Here’s a typical example of the ‘end-block’ problem we get in current Task Planning visual modelling language (VML):
In the current version of things, every end-block has a visual node, as shown above. This makes for a ‘long-tail’ problem visually. If we were programming, it would be like a series of end -’}’, finally getting to the outermost level.
So to fix it, the first approach I’d like to try is not to change the formal structure (which I am not opposed to, but that’s harder and we need to be very careful, for obvious reasons) - but instead to define a ?simple algorithm for drawing tools that will collapse these long tails.
Remembering that each of those end-block icons is a TASK_GROUP (or CHOICE_GROUP, … etc) join point, where all the paths started in that same TASK_GROUP now have to join back.
For a TASK_GROUP to ‘complete’, such that execution can move beyond, the rules of that Group’s completion have to be obeyed. At the moment, we have the following varieties of TASK_GROUP:
For the CHOICE_GROUPs, the logic is always xor_one_path.
Now, in many cases, the TASK_GROUP contents are sequential, and there is only one entry line into the end-group box. So as soon as execution gets there on that one path, the Group is complete, and execution can keep going, no waiting.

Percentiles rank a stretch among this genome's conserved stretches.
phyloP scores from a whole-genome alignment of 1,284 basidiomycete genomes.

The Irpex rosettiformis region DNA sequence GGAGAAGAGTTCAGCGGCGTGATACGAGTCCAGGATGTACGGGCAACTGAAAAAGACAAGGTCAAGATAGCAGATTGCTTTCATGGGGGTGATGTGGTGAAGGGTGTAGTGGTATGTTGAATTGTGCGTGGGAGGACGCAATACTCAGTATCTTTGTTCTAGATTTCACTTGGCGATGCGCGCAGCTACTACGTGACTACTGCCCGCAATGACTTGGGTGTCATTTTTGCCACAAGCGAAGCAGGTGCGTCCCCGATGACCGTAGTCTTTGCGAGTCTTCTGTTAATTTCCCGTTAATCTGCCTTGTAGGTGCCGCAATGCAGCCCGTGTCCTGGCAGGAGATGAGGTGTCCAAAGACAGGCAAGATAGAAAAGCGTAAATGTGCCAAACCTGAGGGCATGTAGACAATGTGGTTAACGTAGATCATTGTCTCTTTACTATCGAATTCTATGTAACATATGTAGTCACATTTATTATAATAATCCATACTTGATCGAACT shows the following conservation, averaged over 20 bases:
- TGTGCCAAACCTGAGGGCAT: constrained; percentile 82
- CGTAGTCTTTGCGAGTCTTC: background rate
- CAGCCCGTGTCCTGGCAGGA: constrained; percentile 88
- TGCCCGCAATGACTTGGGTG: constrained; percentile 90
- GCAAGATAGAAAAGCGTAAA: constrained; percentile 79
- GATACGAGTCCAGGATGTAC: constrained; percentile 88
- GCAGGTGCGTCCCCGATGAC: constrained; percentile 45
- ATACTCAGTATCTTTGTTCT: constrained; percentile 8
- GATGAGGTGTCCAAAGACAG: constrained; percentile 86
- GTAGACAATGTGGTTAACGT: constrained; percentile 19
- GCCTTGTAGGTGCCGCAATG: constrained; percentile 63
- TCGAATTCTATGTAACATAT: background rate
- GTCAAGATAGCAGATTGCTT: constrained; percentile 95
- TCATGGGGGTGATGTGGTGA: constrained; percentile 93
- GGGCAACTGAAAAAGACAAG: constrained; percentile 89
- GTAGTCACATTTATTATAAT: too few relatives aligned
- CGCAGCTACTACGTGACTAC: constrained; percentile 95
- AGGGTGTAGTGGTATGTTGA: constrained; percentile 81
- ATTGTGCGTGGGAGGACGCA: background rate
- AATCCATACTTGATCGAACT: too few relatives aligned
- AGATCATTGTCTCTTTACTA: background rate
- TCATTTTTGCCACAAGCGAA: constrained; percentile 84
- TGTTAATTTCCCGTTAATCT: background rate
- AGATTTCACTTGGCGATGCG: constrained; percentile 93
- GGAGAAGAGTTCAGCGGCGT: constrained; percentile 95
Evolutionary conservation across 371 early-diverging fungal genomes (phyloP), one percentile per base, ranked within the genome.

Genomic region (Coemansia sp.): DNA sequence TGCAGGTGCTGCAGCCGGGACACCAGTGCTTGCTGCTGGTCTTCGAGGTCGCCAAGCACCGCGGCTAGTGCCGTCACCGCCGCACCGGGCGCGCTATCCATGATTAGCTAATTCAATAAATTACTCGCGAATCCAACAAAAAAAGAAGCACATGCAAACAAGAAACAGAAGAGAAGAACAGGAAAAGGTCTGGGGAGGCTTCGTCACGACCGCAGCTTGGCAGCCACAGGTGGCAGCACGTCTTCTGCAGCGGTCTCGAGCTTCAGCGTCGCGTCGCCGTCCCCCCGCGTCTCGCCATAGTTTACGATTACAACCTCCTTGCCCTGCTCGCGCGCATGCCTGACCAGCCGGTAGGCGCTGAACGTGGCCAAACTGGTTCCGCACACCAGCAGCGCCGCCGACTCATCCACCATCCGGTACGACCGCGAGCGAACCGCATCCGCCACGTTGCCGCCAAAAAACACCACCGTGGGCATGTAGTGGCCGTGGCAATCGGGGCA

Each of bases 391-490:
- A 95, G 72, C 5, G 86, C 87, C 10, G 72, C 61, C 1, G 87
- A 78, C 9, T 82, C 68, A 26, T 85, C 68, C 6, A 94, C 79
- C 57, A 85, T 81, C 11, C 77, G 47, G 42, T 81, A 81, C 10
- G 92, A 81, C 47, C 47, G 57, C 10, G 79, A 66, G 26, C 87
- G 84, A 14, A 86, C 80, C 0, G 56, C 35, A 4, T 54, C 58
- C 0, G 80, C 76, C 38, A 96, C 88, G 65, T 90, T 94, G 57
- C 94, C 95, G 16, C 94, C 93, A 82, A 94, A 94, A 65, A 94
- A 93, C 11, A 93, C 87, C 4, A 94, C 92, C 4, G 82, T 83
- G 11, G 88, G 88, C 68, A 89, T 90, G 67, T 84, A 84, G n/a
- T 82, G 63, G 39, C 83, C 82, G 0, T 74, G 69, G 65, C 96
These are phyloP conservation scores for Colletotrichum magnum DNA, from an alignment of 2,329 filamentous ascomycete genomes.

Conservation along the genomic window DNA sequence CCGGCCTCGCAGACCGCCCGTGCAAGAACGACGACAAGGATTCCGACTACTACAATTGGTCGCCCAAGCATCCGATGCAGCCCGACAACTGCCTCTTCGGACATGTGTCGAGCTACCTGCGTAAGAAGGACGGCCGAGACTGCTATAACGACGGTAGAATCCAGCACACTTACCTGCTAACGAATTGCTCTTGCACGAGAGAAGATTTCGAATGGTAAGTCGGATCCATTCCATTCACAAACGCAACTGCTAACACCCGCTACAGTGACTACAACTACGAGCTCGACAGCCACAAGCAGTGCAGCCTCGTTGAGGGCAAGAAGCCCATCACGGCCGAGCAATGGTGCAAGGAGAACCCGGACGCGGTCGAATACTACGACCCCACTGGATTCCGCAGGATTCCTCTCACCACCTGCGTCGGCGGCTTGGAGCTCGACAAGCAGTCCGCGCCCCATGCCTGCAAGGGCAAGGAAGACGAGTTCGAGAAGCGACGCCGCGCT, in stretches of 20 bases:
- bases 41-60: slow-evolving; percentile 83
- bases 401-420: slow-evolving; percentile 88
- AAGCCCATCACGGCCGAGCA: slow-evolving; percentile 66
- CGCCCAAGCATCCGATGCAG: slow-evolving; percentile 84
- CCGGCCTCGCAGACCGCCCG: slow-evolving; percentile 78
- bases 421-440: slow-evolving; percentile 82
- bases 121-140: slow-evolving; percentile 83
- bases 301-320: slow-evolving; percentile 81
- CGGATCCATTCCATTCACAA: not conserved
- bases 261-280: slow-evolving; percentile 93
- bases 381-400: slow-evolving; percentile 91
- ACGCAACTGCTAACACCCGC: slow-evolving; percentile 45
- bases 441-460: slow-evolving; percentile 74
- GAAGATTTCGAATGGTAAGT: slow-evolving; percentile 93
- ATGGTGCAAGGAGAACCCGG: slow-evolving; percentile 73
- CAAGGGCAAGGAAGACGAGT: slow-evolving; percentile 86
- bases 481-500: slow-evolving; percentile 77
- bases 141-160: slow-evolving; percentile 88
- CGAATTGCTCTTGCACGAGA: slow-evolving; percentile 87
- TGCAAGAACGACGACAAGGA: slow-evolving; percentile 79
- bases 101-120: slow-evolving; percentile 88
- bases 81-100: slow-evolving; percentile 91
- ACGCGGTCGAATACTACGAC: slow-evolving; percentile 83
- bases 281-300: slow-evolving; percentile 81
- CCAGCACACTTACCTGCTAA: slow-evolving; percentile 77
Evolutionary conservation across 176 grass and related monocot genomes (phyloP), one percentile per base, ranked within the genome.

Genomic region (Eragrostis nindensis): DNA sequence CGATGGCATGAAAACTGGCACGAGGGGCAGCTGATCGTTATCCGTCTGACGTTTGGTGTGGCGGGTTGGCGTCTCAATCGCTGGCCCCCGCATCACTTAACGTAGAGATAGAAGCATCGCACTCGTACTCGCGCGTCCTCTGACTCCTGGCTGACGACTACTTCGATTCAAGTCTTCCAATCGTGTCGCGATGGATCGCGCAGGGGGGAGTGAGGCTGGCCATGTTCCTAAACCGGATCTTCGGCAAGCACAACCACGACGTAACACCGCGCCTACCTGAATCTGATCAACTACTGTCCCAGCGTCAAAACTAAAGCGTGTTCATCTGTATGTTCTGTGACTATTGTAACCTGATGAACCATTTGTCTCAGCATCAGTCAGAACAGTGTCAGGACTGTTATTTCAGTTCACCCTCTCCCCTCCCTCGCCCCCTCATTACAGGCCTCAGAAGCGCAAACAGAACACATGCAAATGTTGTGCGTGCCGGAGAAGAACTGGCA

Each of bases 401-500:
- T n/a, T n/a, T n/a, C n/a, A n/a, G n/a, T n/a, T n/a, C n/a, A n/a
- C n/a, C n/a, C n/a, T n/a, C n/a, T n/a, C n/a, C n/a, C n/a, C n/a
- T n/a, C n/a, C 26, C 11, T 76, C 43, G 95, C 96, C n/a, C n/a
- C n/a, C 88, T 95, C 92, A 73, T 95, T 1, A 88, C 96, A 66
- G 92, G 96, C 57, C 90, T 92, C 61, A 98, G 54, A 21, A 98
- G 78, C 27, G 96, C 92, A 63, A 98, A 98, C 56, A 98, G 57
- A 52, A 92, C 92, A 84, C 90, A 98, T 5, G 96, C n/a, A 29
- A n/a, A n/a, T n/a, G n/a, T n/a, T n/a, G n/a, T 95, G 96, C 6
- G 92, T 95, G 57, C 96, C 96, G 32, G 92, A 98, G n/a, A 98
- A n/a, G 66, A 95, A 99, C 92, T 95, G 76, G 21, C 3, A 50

So the real problem is in cases with multiple entry paths into an end-block.
Based on the table above, the logic at each such block point will be one of:
wait till all paths arrive = AND-JOIN wait till first path arrives = XOR-JOIN wait till first path completes = OR-JOIN variant 'first complete' wait till all paths started at time of first completed path arrive = OR-JOIN variant 'all started'
Visually he problem is that multiple paths are ganged together according to their original Group SPLIT points (the start of the block), so we can’t just join all those lines together.
However, single sequential paths can be collapsed, and I think XOR-JOIN paths as well, since it’s the same logic.
However, AND-JOIN and OR-JOIN blocks can’t be erased, but there’s no reason not to try for a less visually inefficient approach. YAWL and van der Aalst’s preceding research on Petri nets is a place to look. I have some ideas, but it’ll take a bit of time to draw them out.
I will note that the biggest challenge of this type in YAWL is indeed the OR-JOIN point, just as it is here - both for trying a visual collapsing strategy, and for allowing freer use of join points as Fabio@Better would like.
Anyway, one thing at a time… before we get there, do we all agree on the above analysis?